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FCA outlines Insurance Distribution Directive changes for life and investment insurance

Out-Law Legal Update | 21 Aug 2017 | 10:35 am | 5 min. read

LEGAL UPDATE: The Financial Conduct Authority (FCA) has published a second consultation on the Insurance Distribution Directive (IDD), this time focusing on the impact on life and investment insurance firms.

Information and Product Disclosure Requirements - IBIP firms

The IDD requires IBIP firms to provide appropriate information and adequate periodic reports to customers and to keep a record of customer agreements.

The FCA proposes implementing these new requirements alongside their MiFID II counterparts in new chapters of the Handbook that were introduced as part of MiFID II implementation and that contain requirements similar to those introduced by the IDD. Disclosure requirements will apply in relation to all customers purchasing or receiving advice on an IBIP, including professional clients and eligible counterparties. But the FCA is not proposing to prescribe a standardised format for these disclosures. Instead it encourages firms to consider its Smarter Consumer Communications initiative when updating disclosure documents.

Although it says that it does not expect any significant differences in its approach, a third consultation will pick up any additional proposals arising out of its review of the Level 2 draft delegated regulations published by the Commission.

Suitability assessment requirements for advised sales by IBIP firms

For advised sales the IDD requires that the customer is given a 'suitability statement' on a 'durable medium', which must specify the advice given and how it meets the customer's preferences, objectives and other characteristics. The FCA's current rules on suitability are set out in COBS 9 and apply to firms when giving a personal recommendation on all life policies, including IBIPs.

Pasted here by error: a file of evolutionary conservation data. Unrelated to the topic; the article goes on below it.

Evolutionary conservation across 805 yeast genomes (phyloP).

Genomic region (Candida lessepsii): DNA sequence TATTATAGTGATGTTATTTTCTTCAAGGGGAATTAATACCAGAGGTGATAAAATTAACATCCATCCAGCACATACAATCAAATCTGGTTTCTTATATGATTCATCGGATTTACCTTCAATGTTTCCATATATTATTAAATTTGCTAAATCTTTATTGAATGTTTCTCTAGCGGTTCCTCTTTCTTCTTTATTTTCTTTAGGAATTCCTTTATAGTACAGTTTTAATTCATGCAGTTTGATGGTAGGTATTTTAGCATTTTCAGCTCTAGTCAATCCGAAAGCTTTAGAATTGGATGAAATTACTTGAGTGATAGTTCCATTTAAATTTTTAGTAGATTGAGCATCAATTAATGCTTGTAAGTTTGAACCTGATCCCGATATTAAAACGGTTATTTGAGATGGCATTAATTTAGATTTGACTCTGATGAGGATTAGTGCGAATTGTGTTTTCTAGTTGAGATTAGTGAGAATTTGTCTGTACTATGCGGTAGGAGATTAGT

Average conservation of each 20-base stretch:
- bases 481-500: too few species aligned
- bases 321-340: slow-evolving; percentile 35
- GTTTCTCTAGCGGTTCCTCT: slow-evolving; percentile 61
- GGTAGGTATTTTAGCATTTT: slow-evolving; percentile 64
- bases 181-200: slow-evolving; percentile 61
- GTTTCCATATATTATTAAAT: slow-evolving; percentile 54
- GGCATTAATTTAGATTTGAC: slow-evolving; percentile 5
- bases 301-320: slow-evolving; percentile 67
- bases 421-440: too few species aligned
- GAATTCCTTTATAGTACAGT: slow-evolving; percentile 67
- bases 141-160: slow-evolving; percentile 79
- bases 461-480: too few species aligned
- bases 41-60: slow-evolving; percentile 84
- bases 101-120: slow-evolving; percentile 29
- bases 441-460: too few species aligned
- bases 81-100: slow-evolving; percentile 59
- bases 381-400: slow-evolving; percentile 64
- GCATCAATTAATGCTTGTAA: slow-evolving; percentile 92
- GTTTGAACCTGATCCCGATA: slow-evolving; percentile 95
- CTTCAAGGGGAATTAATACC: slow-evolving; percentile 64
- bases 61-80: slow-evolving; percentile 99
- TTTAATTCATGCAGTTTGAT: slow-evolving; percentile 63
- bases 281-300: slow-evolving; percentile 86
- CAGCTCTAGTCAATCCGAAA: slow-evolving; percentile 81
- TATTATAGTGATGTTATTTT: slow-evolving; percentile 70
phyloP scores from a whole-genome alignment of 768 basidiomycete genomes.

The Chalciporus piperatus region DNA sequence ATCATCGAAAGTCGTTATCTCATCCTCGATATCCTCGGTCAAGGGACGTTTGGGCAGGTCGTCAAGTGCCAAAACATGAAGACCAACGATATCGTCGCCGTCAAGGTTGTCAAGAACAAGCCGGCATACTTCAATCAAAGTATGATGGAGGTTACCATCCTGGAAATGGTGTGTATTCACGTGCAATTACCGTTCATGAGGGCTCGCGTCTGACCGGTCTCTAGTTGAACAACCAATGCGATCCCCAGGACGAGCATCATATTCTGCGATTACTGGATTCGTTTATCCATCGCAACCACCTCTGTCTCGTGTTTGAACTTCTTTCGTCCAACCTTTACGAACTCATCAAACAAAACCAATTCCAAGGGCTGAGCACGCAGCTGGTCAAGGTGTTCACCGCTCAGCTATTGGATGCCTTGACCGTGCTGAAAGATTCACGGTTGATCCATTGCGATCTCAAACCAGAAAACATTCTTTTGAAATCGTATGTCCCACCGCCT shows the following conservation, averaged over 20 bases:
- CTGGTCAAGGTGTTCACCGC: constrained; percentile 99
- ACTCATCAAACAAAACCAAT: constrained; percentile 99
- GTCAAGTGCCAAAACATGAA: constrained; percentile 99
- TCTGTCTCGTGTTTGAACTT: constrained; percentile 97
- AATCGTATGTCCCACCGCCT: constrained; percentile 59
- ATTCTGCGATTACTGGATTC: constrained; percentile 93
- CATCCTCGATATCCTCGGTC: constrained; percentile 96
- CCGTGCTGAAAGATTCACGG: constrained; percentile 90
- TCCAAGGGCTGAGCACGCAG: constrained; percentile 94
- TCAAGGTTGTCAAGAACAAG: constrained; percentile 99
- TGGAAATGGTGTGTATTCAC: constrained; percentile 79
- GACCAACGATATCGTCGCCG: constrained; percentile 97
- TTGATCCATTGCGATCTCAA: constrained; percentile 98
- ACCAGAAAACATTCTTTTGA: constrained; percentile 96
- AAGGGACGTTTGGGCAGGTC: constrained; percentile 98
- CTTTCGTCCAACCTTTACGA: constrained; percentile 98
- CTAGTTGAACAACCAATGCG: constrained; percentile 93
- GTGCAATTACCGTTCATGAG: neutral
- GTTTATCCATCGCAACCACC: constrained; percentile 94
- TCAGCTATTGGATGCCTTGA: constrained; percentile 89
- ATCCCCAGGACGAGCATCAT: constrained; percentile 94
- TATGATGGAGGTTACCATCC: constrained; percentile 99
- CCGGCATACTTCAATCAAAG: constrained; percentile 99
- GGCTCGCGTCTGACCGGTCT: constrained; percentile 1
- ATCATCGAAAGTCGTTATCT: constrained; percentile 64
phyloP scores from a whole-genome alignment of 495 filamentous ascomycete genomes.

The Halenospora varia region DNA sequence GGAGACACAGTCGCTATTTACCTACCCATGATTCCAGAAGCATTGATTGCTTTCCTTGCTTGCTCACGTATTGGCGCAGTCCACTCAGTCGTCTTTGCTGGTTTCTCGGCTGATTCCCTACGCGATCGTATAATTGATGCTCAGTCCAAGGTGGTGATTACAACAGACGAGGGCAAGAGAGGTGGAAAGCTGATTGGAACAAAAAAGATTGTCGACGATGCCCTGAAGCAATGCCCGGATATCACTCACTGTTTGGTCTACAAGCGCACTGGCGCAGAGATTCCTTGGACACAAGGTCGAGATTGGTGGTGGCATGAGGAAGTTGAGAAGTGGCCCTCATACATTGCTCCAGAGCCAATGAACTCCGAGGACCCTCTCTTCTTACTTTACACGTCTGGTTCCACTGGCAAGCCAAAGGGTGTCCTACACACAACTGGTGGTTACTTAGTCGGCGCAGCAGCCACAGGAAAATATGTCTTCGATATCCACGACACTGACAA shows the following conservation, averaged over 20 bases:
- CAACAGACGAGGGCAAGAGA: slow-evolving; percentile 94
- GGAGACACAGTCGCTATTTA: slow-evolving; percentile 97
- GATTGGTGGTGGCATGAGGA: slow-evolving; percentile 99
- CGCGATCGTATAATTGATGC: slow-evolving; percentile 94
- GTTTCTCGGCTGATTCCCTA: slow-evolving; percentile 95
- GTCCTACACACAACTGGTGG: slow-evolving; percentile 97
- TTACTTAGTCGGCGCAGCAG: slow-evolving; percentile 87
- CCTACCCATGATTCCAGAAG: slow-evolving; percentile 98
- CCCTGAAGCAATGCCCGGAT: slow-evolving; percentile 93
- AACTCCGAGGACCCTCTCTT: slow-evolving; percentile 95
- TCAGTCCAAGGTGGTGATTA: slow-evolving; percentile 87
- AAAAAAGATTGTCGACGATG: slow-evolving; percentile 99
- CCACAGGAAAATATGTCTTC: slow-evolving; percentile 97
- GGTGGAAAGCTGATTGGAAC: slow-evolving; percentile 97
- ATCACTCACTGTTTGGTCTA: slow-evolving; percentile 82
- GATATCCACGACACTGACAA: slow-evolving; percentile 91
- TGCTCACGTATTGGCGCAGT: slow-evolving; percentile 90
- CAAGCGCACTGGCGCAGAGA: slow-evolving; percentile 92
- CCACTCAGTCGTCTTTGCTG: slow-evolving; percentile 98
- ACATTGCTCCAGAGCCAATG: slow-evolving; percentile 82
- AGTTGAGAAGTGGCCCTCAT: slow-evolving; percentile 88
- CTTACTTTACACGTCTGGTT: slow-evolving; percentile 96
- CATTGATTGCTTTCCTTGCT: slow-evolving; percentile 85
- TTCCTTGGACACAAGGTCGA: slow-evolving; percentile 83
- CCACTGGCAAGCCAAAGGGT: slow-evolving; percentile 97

The FCA proposes integrating the IDD suitability requirements for IBIP firms into the new COBS 9A, which contains the equivalent MiFID II requirements, while COBS 9 will continue to apply to other life policies.  It also proposes exercising a derogation available to it under the IDD that IBIP firms advising professional clients do not have to provide a suitability statement, but a demands and needs statement will still be required. The regulator says that this will provide greater flexibility about how to communicate the outcome of an assessment to professional clients.

Appropriateness assessment for non-advised sales and execution-only requirements for IBIP firms

For non-advised sales the IDD requires that the customer’s investment knowledge and experience should be assessed to determine whether the IBIP provided is appropriate for them. The FCA's current rules on appropriateness are set out in COBS 10 however do not currently apply in relation to the sale of life policies, including IBIPs.

The FCA proposes integrating the IDD appropriateness requirements for IBIP firms into the new COBS 10A, which contains the equivalent MiFID II requirements. It also proposes exercising the derogation available to it under the IDD to allow non-complex IBIPs to be sold under the execution-only process. These execution-only requirements will also be integrated into COBS 10A. A range of other IDD requirements will still apply to execution-only sales, including enhanced requirements around demands and needs and the customer’s best interest duty .The FCA considers that these other IDD requirements are sufficient to secure an appropriate degree of consumer protection for the risks of execution only business.

The FCA said that if the Level 2 delegated regulations or Level 3 EIOPA guidelines provide EU member states with discretion on the criteria for assessing product complexity it will consider how this might be used maximise the scope for execution-only sales of IBIPs. It would look at that issue in its third consultation. Associated record-keeping requirements in relation to both suitability and appropriateness assessments will be integrated into part 9 of the Senior Management, Systems and Controls (SYSC) section of its Handbook for intermediaries and into SYSC 3 for insurers.

Inducements requirements for IBIP and life insurance firms

The IDD requires that "firms must ensure that the payment of any fee, commission or non-monetary benefit by any person except the customer or a person acting on behalf of the customer

(a) does not have a detrimental impact on the quality of the service provided and

(b) does not impair compliance with the duty to act honestly fairly and professionally in the best interests of customers."